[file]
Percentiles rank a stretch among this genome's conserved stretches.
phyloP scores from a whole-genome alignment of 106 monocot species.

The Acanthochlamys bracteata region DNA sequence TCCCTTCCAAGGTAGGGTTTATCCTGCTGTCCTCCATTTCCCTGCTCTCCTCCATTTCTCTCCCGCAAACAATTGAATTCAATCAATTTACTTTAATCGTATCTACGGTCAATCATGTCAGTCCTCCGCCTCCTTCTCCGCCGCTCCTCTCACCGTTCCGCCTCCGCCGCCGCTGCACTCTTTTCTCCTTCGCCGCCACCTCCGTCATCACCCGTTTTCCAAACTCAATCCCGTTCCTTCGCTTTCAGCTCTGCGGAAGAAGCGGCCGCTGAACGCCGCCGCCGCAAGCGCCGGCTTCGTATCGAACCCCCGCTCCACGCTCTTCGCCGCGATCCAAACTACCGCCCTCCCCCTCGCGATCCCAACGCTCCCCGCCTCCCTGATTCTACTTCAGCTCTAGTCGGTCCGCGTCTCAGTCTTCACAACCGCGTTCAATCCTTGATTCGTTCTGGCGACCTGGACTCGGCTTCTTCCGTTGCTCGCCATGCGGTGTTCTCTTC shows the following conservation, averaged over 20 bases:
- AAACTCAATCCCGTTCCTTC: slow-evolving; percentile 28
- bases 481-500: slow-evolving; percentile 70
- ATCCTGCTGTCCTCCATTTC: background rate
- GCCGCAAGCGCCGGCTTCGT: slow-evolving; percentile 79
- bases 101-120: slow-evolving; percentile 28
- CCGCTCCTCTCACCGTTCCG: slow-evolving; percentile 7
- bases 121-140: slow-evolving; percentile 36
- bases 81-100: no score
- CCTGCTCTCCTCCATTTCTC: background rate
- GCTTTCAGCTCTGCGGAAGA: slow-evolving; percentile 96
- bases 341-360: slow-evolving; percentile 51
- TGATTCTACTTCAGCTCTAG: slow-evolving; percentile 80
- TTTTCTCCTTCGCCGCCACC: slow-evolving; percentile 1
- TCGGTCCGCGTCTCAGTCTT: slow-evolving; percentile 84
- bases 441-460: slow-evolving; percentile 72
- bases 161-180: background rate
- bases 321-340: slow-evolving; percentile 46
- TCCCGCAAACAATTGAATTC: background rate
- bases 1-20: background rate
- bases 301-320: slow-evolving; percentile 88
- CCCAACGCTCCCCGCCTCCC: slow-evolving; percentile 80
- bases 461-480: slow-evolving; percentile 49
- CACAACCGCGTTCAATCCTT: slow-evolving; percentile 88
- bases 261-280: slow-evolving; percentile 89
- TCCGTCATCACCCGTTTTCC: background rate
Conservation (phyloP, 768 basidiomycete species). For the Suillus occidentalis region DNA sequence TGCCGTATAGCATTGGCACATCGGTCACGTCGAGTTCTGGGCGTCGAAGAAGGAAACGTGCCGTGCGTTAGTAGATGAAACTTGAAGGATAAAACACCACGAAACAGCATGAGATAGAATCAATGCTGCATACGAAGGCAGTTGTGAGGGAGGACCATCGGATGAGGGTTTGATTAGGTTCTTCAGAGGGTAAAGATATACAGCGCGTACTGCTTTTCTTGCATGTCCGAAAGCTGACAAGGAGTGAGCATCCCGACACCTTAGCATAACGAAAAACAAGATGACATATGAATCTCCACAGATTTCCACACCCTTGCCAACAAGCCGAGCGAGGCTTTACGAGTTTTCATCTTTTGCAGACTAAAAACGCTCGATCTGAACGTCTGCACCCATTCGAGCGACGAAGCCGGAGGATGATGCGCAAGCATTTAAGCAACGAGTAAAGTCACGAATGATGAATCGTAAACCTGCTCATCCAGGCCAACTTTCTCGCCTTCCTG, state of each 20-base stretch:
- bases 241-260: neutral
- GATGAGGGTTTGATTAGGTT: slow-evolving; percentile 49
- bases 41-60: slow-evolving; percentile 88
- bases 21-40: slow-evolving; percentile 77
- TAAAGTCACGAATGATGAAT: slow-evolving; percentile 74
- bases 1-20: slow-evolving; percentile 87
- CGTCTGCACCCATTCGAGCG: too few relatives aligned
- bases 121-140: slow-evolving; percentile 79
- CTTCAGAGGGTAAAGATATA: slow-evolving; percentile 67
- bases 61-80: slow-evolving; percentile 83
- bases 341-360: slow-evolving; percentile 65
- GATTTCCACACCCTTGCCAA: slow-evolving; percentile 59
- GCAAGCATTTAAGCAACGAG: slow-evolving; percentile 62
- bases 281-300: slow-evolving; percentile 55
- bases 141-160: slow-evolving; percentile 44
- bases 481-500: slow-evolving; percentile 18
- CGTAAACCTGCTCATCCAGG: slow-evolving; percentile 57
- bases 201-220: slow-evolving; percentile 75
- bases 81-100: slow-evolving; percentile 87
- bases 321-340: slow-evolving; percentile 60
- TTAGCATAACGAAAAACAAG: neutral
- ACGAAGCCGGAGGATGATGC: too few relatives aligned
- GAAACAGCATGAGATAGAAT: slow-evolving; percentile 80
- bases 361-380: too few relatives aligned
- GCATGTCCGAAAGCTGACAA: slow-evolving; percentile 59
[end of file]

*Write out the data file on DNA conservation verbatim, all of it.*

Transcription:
Percentiles rank a stretch among this genome's conserved stretches.
phyloP scores from a whole-genome alignment of 106 monocot species.

The Acanthochlamys bracteata region DNA sequence TCCCTTCCAAGGTAGGGTTTATCCTGCTGTCCTCCATTTCCCTGCTCTCCTCCATTTCTCTCCCGCAAACAATTGAATTCAATCAATTTACTTTAATCGTATCTACGGTCAATCATGTCAGTCCTCCGCCTCCTTCTCCGCCGCTCCTCTCACCGTTCCGCCTCCGCCGCCGCTGCACTCTTTTCTCCTTCGCCGCCACCTCCGTCATCACCCGTTTTCCAAACTCAATCCCGTTCCTTCGCTTTCAGCTCTGCGGAAGAAGCGGCCGCTGAACGCCGCCGCCGCAAGCGCCGGCTTCGTATCGAACCCCCGCTCCACGCTCTTCGCCGCGATCCAAACTACCGCCCTCCCCCTCGCGATCCCAACGCTCCCCGCCTCCCTGATTCTACTTCAGCTCTAGTCGGTCCGCGTCTCAGTCTTCACAACCGCGTTCAATCCTTGATTCGTTCTGGCGACCTGGACTCGGCTTCTTCCGTTGCTCGCCATGCGGTGTTCTCTTC shows the following conservation, averaged over 20 bases:
- AAACTCAATCCCGTTCCTTC: slow-evolving; percentile 28
- bases 481-500: slow-evolving; percentile 70
- ATCCTGCTGTCCTCCATTTC: background rate
- GCCGCAAGCGCCGGCTTCGT: slow-evolving; percentile 79
- bases 101-120: slow-evolving; percentile 28
- CCGCTCCTCTCACCGTTCCG: slow-evolving; percentile 7
- bases 121-140: slow-evolving; percentile 36
- bases 81-100: no score
- CCTGCTCTCCTCCATTTCTC: background rate
- GCTTTCAGCTCTGCGGAAGA: slow-evolving; percentile 96
- bases 341-360: slow-evolving; percentile 51
- TGATTCTACTTCAGCTCTAG: slow-evolving; percentile 80
- TTTTCTCCTTCGCCGCCACC: slow-evolving; percentile 1
- TCGGTCCGCGTCTCAGTCTT: slow-evolving; percentile 84
- bases 441-460: slow-evolving; percentile 72
- bases 161-180: background rate
- bases 321-340: slow-evolving; percentile 46
- TCCCGCAAACAATTGAATTC: background rate
- bases 1-20: background rate
- bases 301-320: slow-evolving; percentile 88
- CCCAACGCTCCCCGCCTCCC: slow-evolving; percentile 80
- bases 461-480: slow-evolving; percentile 49
- CACAACCGCGTTCAATCCTT: slow-evolving; percentile 88
- bases 261-280: slow-evolving; percentile 89
- TCCGTCATCACCCGTTTTCC: background rate
Conservation (phyloP, 768 basidiomycete species). For the Suillus occidentalis region DNA sequence TGCCGTATAGCATTGGCACATCGGTCACGTCGAGTTCTGGGCGTCGAAGAAGGAAACGTGCCGTGCGTTAGTAGATGAAACTTGAAGGATAAAACACCACGAAACAGCATGAGATAGAATCAATGCTGCATACGAAGGCAGTTGTGAGGGAGGACCATCGGATGAGGGTTTGATTAGGTTCTTCAGAGGGTAAAGATATACAGCGCGTACTGCTTTTCTTGCATGTCCGAAAGCTGACAAGGAGTGAGCATCCCGACACCTTAGCATAACGAAAAACAAGATGACATATGAATCTCCACAGATTTCCACACCCTTGCCAACAAGCCGAGCGAGGCTTTACGAGTTTTCATCTTTTGCAGACTAAAAACGCTCGATCTGAACGTCTGCACCCATTCGAGCGACGAAGCCGGAGGATGATGCGCAAGCATTTAAGCAACGAGTAAAGTCACGAATGATGAATCGTAAACCTGCTCATCCAGGCCAACTTTCTCGCCTTCCTG, state of each 20-base stretch:
- bases 241-260: neutral
- GATGAGGGTTTGATTAGGTT: slow-evolving; percentile 49
- bases 41-60: slow-evolving; percentile 88
- bases 21-40: slow-evolving; percentile 77
- TAAAGTCACGAATGATGAAT: slow-evolving; percentile 74
- bases 1-20: slow-evolving; percentile 87
- CGTCTGCACCCATTCGAGCG: too few relatives aligned
- bases 121-140: slow-evolving; percentile 79
- CTTCAGAGGGTAAAGATATA: slow-evolving; percentile 67
- bases 61-80: slow-evolving; percentile 83
- bases 341-360: slow-evolving; percentile 65
- GATTTCCACACCCTTGCCAA: slow-evolving; percentile 59
- GCAAGCATTTAAGCAACGAG: slow-evolving; percentile 62
- bases 281-300: slow-evolving; percentile 55
- bases 141-160: slow-evolving; percentile 44
- bases 481-500: slow-evolving; percentile 18
- CGTAAACCTGCTCATCCAGG: slow-evolving; percentile 57
- bases 201-220: slow-evolving; percentile 75
- bases 81-100: slow-evolving; percentile 87
- bases 321-340: slow-evolving; percentile 60
- TTAGCATAACGAAAAACAAG: neutral
- ACGAAGCCGGAGGATGATGC: too few relatives aligned
- GAAACAGCATGAGATAGAAT: slow-evolving; percentile 80
- bases 361-380: too few relatives aligned
- GCATGTCCGAAAGCTGACAA: slow-evolving; percentile 59